Laguna Beach is urging residents to tell the FAA if airplane noise annoys them

Laguna Beach is urging residents to tell the FAA if airplane noise annoys them
A plane approaches the runway at John Wayne Airport. (Glenn Koenig / Los Angeles Times)

If Laguna Beach residents have trouble concentrating or are awakened by rumbling from above, the City Council wants the Federal Aviation Administration to know about it.

In a rare act of activism, the council is urging residents to call or email aviation officials if noise from passing jetliners annoys them.


"One of the things that helps us with the FAA is when we have data points," Councilman Robert Zur Schmiede said. "The way we get data points is when people call and complain or email and complain."

Airplane noise complaints are nothing new in Laguna Beach. The city has relayed residents' concerns to the FAA for years, but one South Laguna homeowner said she has noticed an uptick in noise since October.

"The nonstop airplanes over my home continue," Michele Monda told the council.

Monda said that for three straight mornings last fall, she tallied an average of 12 to 15 flights passing overhead 40 minutes or less apart each day. Planes begin departing from John Wayne Airport at 7 a.m.

"That had not happened before," Monda said in a follow-up phone interview.

Monda is concerned that not only are flights getting increasingly close to Laguna Beach but that commercial jets could be flying at lower altitudes. When she recently took off on a flight from John Wayne, Monda said, she could see the pool, table and chairs in her yard.

"You're telling me at 8,000 feet my eyes could identify that?" she said.

Monda said she asked the FAA if anything had changed regarding the routes of departing jets or the altitude at which they fly when crossing over land and didn't get a clear answer.

Agency spokesman Ian Gregor wrote in an email that the FAA has not changed any procedures at John Wayne.

The noise concerns come at a time when the FAA is considering new air traffic procedures at airports nationwide, including John Wayne, which is on unincorporated land surrounded by Newport Beach, Irvine and Santa Ana.

The FAA wants to replace traditional ground-based air traffic procedures with satellite-based technology with its Next Generation Air Transportation System. It is also considering a proposal to narrow flight paths at 11 Southern California airports, including John Wayne.

Gregor says Laguna Beach would be unaffected by these changes.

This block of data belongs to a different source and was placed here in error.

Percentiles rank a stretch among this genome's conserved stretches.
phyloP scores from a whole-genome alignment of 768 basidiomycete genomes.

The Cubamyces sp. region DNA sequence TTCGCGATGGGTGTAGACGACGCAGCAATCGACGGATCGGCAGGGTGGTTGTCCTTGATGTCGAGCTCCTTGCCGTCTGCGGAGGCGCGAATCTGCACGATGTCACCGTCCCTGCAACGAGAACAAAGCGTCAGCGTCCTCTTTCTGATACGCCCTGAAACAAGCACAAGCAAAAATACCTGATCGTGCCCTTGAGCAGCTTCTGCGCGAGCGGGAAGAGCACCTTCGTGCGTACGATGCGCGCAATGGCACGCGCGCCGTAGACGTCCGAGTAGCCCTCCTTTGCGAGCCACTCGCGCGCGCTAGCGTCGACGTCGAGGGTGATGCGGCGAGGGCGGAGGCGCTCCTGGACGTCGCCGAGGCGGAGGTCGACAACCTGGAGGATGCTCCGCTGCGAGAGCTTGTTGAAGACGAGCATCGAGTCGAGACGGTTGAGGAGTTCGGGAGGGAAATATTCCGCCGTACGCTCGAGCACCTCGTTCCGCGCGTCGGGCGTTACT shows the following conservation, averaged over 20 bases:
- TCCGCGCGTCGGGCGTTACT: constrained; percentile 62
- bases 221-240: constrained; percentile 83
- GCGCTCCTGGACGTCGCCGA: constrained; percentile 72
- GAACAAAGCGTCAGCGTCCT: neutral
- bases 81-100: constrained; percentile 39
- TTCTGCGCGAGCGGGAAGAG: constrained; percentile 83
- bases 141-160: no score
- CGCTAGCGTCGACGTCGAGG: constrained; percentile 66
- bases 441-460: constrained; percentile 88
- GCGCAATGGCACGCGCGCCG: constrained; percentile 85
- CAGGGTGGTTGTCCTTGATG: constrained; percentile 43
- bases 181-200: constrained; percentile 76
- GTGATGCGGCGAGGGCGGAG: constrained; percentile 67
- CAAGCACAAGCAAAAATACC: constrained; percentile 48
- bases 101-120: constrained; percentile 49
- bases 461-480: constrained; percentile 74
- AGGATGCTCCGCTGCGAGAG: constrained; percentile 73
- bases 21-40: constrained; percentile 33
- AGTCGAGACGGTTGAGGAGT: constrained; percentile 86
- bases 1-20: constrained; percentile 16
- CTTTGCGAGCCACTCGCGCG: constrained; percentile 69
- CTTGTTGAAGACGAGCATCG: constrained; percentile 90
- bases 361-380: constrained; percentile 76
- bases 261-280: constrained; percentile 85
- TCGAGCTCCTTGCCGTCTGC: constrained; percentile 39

The agency believes that the changes could save fuel, reduce emissions and delays, and shorten flight times by establishing flight paths that are less dispersed than they have been.

Air traffic controllers now can direct pilots off standard routes to keep planes safely separated from one another and to make up time, Gregor said. Under the proposed system, precise takeoff paths would be programmed into the plane's flight plan.


The downside, as residents see it, is that the system could concentrate flights over residential neighborhoods especially in Newport Beach, parts of which sit beneath John Wayne's takeoff zone.

Flights from John Wayne headed east of Las Vegas are supposed to ascend over the ocean, turn around and fly over land near the South Laguna and Dana Point border.

The proposed new flight paths would be "virtually identical" to the current system, Gregor said, adding that the FAA still needs to approve the satellite method, possibly this summer.

Laguna Beach Mayor Pro Tem Toni Iseman said during the meeting that the noise residents are hearing could stem from pilots not adhering to the fixed route and turning around earlier, thus traveling over more of the city.

"It comes down to the end of the flight when [pilots] brag about, 'We're early,'" Iseman said. "One of the ways they get to be early is turn around in a hurry. Our problem could be easily solved by flying out just a little bit longer. We're talking about seconds longer before they turn around."

The FAA's top priority is safety, Gregor said.

"During heavy volume times, it often is not possible to keep all planes in one stream," Gregor said. "So [air traffic] controllers will [move] them to maintain an efficient flow of traffic while keeping aircraft the required distance from one another."

Iseman and Zur Schmiede formed a subcommittee to study the issue and are working with city staff and Rep. Dana Rohrabacher (R-Costa Mesa) to address residents' concerns.

Twitter: @AldertonBryce

Alderton writes for Times Community News.